5. -Difficult race to the championship for Vettel now, he needs wins, no errors (something that is not really his thing this season sadly), bad luck for Hamilton and Verstappen or Raikkonen to get points from him but that’s a bit unlikely… For Hamilton is his game to loose now I think. If he takes it smooth and methodical then he ‘ll win it and he deserves it I think despite wanting Ferrari and Vettel as champions.

    -Also I can’t accept what Perez did to Sitrokin, watching again the highlights today (cause I wanted to hear it from Sky-Sport’s commentary although sometimes I can’t stand Crofty…) anyway, that was dangerous and if it was high speed it could have been even fatal. I can understand his frustration after all these laps behind Sirotkin but this was disgraceful! I mean poor Coulthard stayed behind Bernoldi for a bigger stint I think but he didn’t barge his way through once he was fed up, and he could have won that race if it wasn’t for that stall.

    1. Fudge Kobayashi (@)
      18th September 2018, 10:50

      Coulthard is one of the more gentlemanly racers in the history of the sport though.

      But yes, Perez was a menace and deserved far stricter punishment for the Sirotkin incident!

      What i’d like to see in the case of two teammates colliding where no penalty is given as it would only harm the team further is some sort of acknowledgement that is the reason why no penalty has been given. Something like ‘Sanctions deferred to team’ would be great because then it does state who is to blame instead of someone like Checo getting away scot free and us never knowing if he will be suitably punished or not!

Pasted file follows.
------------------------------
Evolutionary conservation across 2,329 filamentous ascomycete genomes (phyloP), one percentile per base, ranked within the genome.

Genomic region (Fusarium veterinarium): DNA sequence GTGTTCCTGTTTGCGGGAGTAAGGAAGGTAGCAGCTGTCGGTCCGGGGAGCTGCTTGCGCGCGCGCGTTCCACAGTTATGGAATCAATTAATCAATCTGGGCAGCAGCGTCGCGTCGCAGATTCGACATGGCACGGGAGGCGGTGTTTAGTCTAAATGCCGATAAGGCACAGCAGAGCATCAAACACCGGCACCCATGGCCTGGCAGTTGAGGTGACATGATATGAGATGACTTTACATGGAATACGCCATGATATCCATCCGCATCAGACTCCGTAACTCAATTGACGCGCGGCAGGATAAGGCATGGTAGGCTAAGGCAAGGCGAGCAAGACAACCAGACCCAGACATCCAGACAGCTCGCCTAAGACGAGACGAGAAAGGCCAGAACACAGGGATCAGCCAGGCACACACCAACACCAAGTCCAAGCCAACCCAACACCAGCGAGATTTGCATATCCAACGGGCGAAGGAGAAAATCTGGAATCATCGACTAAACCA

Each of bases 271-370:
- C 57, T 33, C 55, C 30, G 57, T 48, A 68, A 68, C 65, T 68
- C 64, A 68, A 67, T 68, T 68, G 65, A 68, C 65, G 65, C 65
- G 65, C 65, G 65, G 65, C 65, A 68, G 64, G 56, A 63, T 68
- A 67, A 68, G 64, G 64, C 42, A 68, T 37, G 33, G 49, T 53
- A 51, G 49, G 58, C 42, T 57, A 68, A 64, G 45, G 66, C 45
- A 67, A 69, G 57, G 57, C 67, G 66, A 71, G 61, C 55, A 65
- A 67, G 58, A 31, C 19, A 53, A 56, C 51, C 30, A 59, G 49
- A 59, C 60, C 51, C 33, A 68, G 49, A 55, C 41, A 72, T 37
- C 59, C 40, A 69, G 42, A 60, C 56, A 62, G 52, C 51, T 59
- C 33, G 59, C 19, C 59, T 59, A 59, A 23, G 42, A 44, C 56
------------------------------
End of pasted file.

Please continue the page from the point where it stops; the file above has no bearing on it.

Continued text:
6. Hammy could get a puncture, mechanical problem, make a mistake, engine penalty.

    As long as Vettel is still finishing ahead of Hammy the championship is alive.

    If Hammy finishes the remaining races then in all likelihood he will have won the championship.

  7. One wrong move from VER can decide the WC. There is a lot to happen in 2018, nothing is decided.

  8. I think Lewis is the luckiest driver by some margin and that is why it’s all over now. Also he’s got his bad dip in form out of the way early this season.

    1. Fudge Kobayashi (@)
      18th September 2018, 10:51

      How is he the luckiest driver when he’s had a mechanical DNF and Vettel hasnt?

      Vettel has had a self inflicted DNF.

    2. The fact that Hamilton and Mercedes perform to the max when Seb and Ferrari make mistakes is not luck … not by a long shot … it’s called teamwork.

    3. @Big Joe What nonsense are you talking ?. Hamilton had a gearbox penalty in Bahrain, DNF in Austria and another issue which i forgot. Tell me where he’s been lucky, don’t say Hamilton is lucky cause Vette is too mistake prone buddy. Cut that nonsense.

  9. Big Joe, when facts do not matter to you anymore, just like one President of the richest country in the world, it is hard for anyone to take you serious. Your long standing resentment for Lewis, is now old news.

Comments are closed.